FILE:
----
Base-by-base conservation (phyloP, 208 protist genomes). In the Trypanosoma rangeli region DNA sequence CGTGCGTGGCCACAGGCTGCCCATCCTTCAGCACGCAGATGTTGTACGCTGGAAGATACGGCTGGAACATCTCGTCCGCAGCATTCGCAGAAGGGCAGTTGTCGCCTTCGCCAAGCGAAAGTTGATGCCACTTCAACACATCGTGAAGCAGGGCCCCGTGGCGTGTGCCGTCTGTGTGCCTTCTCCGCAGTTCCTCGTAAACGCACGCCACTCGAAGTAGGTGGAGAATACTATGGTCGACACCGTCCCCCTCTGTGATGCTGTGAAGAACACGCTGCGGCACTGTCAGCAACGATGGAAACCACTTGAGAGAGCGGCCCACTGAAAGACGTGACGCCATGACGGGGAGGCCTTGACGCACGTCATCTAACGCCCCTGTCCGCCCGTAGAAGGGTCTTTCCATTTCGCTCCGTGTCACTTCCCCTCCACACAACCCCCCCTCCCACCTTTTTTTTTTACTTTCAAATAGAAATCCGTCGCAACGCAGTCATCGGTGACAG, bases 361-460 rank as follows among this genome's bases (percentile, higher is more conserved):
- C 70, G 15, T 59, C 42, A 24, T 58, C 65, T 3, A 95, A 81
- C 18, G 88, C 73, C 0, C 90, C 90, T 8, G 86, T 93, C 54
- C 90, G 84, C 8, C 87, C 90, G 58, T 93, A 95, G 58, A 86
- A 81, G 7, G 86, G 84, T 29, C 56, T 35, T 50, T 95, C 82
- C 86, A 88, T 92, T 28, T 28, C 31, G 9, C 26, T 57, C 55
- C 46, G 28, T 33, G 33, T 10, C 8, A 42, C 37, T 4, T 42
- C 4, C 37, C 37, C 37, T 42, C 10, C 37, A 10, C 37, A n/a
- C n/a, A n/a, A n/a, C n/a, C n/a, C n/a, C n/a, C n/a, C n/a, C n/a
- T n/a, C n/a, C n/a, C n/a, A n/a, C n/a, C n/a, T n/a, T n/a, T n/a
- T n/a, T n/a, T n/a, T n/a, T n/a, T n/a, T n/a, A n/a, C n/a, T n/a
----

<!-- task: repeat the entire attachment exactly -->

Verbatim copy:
Base-by-base conservation (phyloP, 208 protist genomes). In the Trypanosoma rangeli region DNA sequence CGTGCGTGGCCACAGGCTGCCCATCCTTCAGCACGCAGATGTTGTACGCTGGAAGATACGGCTGGAACATCTCGTCCGCAGCATTCGCAGAAGGGCAGTTGTCGCCTTCGCCAAGCGAAAGTTGATGCCACTTCAACACATCGTGAAGCAGGGCCCCGTGGCGTGTGCCGTCTGTGTGCCTTCTCCGCAGTTCCTCGTAAACGCACGCCACTCGAAGTAGGTGGAGAATACTATGGTCGACACCGTCCCCCTCTGTGATGCTGTGAAGAACACGCTGCGGCACTGTCAGCAACGATGGAAACCACTTGAGAGAGCGGCCCACTGAAAGACGTGACGCCATGACGGGGAGGCCTTGACGCACGTCATCTAACGCCCCTGTCCGCCCGTAGAAGGGTCTTTCCATTTCGCTCCGTGTCACTTCCCCTCCACACAACCCCCCCTCCCACCTTTTTTTTTTACTTTCAAATAGAAATCCGTCGCAACGCAGTCATCGGTGACAG, bases 361-460 rank as follows among this genome's bases (percentile, higher is more conserved):
- C 70, G 15, T 59, C 42, A 24, T 58, C 65, T 3, A 95, A 81
- C 18, G 88, C 73, C 0, C 90, C 90, T 8, G 86, T 93, C 54
- C 90, G 84, C 8, C 87, C 90, G 58, T 93, A 95, G 58, A 86
- A 81, G 7, G 86, G 84, T 29, C 56, T 35, T 50, T 95, C 82
- C 86, A 88, T 92, T 28, T 28, C 31, G 9, C 26, T 57, C 55
- C 46, G 28, T 33, G 33, T 10, C 8, A 42, C 37, T 4, T 42
- C 4, C 37, C 37, C 37, T 42, C 10, C 37, A 10, C 37, A n/a
- C n/a, A n/a, A n/a, C n/a, C n/a, C n/a, C n/a, C n/a, C n/a, C n/a
- T n/a, C n/a, C n/a, C n/a, A n/a, C n/a, C n/a, T n/a, T n/a, T n/a
- T n/a, T n/a, T n/a, T n/a, T n/a, T n/a, T n/a, A n/a, C n/a, T n/a